The first view of Cothay in February, stretching the length of the Avenue of Limes are thousands of snowdrops. Galanthus, their botanical name, from gala meaning milk and anthos, flower. Sparkling like jewels in the early morning winter sun, they bring cheer to late winter. Mostly native of the eastern mediterranean region, these diminutive bulbs are easy to grow in sun or shade, seeding freely The should be lifted and separated after flowering, before the leaves die down; known as ‘splitting them in the green.’ If this is done in a short space of time, you will have a wonderful white carpet. During the Crimean war, C V Warham collected a fine double-clone of Galanthus plicatus, which we grow here by the river.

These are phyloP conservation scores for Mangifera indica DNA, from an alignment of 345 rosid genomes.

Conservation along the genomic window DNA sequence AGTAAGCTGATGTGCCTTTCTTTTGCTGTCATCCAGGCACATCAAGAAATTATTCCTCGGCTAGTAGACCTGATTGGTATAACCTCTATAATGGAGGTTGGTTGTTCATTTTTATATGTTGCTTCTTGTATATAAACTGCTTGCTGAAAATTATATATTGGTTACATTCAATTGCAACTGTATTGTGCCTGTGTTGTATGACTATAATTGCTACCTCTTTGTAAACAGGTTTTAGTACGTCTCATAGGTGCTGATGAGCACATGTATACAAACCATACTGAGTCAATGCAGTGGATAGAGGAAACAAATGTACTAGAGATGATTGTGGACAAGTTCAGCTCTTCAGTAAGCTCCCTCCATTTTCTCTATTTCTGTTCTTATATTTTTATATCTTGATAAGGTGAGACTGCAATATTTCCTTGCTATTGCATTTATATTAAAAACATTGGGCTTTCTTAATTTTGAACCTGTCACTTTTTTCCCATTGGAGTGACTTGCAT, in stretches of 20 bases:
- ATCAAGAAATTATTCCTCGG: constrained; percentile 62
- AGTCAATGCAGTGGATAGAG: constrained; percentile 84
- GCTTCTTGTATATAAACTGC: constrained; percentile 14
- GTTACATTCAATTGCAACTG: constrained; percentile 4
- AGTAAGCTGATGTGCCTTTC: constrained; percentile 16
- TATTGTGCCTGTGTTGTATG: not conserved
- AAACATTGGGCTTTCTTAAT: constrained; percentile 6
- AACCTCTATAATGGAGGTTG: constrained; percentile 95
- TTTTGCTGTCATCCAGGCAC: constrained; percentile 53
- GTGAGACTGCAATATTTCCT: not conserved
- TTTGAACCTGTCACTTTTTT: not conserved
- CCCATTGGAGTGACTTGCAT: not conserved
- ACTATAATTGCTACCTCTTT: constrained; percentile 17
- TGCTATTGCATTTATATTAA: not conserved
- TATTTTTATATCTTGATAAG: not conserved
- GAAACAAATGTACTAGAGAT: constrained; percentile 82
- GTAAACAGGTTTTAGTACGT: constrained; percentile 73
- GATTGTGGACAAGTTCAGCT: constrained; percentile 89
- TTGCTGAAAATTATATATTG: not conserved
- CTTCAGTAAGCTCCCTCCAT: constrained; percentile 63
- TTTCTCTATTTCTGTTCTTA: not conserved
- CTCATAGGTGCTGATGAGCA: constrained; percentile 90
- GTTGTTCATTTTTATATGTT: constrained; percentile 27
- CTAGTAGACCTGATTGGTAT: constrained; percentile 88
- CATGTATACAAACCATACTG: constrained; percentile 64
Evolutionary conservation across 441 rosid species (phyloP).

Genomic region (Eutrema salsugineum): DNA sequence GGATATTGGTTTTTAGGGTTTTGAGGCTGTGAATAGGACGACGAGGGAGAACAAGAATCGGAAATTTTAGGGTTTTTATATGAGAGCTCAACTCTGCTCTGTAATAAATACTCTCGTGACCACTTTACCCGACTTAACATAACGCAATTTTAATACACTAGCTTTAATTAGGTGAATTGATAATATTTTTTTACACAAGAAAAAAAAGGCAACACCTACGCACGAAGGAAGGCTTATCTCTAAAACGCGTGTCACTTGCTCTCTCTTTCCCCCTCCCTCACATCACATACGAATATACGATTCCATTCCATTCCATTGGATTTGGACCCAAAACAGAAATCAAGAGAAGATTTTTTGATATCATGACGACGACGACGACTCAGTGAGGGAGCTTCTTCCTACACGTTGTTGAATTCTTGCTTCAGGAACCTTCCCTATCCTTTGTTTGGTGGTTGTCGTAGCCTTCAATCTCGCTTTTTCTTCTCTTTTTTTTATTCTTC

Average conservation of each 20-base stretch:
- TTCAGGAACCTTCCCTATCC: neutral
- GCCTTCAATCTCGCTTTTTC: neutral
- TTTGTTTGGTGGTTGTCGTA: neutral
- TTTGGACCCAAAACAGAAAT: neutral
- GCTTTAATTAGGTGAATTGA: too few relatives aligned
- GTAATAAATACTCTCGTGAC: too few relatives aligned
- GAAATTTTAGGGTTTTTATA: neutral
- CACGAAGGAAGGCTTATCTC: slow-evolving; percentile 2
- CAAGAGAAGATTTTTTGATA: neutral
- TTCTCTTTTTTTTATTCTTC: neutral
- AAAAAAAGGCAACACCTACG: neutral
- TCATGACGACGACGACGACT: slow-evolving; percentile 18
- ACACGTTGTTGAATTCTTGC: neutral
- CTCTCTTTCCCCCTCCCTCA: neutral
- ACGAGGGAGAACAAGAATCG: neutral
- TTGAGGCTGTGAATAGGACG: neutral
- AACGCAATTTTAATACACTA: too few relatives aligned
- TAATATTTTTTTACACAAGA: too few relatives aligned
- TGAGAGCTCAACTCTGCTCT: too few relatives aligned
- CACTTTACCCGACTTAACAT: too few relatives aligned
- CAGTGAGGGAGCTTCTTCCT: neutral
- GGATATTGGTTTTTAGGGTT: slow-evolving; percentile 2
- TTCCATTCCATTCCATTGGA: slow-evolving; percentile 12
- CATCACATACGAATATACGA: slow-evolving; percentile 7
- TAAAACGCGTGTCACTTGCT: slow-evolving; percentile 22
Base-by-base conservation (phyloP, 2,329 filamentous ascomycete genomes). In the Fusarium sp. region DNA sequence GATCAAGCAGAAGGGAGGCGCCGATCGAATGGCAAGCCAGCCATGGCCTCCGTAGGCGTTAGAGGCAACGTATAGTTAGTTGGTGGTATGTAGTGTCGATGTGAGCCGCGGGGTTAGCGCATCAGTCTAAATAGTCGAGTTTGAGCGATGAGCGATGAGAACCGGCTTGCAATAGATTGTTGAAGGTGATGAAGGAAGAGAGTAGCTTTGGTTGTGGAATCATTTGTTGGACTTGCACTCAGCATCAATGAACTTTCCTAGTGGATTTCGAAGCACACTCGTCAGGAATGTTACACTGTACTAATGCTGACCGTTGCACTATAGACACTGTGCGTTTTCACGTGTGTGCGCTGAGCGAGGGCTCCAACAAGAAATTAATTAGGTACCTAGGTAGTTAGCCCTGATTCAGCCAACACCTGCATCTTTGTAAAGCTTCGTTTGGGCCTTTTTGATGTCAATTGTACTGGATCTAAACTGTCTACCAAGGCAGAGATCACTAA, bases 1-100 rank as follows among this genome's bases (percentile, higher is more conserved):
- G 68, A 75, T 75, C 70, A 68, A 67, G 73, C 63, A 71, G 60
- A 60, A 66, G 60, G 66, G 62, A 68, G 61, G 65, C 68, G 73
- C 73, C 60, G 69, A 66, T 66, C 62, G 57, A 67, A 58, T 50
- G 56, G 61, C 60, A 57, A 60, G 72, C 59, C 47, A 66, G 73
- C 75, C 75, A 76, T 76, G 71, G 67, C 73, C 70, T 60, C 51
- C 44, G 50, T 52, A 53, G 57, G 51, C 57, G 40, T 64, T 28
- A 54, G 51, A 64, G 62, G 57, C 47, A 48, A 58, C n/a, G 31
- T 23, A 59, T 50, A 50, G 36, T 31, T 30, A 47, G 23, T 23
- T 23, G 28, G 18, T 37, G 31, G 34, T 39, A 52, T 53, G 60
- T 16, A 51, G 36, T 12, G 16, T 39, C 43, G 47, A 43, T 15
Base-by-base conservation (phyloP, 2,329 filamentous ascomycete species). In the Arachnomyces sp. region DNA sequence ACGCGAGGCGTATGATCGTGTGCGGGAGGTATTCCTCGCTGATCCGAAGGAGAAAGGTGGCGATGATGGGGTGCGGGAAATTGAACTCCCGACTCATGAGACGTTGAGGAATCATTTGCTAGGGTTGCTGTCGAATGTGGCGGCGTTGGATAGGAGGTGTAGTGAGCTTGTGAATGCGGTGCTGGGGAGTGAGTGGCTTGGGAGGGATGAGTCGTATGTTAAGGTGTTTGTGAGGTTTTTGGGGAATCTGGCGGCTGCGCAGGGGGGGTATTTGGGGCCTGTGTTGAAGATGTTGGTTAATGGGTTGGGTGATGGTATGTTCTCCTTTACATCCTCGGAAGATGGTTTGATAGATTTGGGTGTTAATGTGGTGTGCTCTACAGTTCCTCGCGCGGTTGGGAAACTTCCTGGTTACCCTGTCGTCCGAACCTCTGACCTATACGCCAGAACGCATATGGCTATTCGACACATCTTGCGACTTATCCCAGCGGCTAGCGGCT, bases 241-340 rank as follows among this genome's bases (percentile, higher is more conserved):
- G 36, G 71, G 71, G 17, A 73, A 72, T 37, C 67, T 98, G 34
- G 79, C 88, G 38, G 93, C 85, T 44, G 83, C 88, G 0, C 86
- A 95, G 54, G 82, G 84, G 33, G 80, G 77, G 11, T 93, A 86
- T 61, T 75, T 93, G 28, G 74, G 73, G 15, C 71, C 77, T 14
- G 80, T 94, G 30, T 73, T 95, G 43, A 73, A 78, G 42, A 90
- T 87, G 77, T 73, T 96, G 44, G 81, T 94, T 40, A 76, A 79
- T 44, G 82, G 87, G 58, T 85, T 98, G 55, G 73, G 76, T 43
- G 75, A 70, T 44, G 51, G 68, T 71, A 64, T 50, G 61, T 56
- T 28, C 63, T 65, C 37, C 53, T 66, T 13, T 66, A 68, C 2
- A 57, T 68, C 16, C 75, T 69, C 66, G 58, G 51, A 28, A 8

Circling the old tulip tree and planted some thirty years ago, are hundreds of mauve and white crocus, which this month lighten the cold days with their glorious display. Crocus are also planted on the mound in the meadow, the form Crocus tommasinianus, which seeds about freely.
The winter-flowering cyclamen, planted in shady areas, add interest to the winter garden. Ma remembers seeing them in Turkey forty years ago when on a plant-hunting expedition with the botanist Oleg Polunin, when they were looking for early bulbs on Mount Ararat. It seems to her a life-time ago, a link in the chain which connects the past and the present.
Ma said when she strolled through the garden, that it was like snaking back in time; we counted about eight brave winter-flowering plants in flower. Please God, send spring soon in your own good time, but hurry!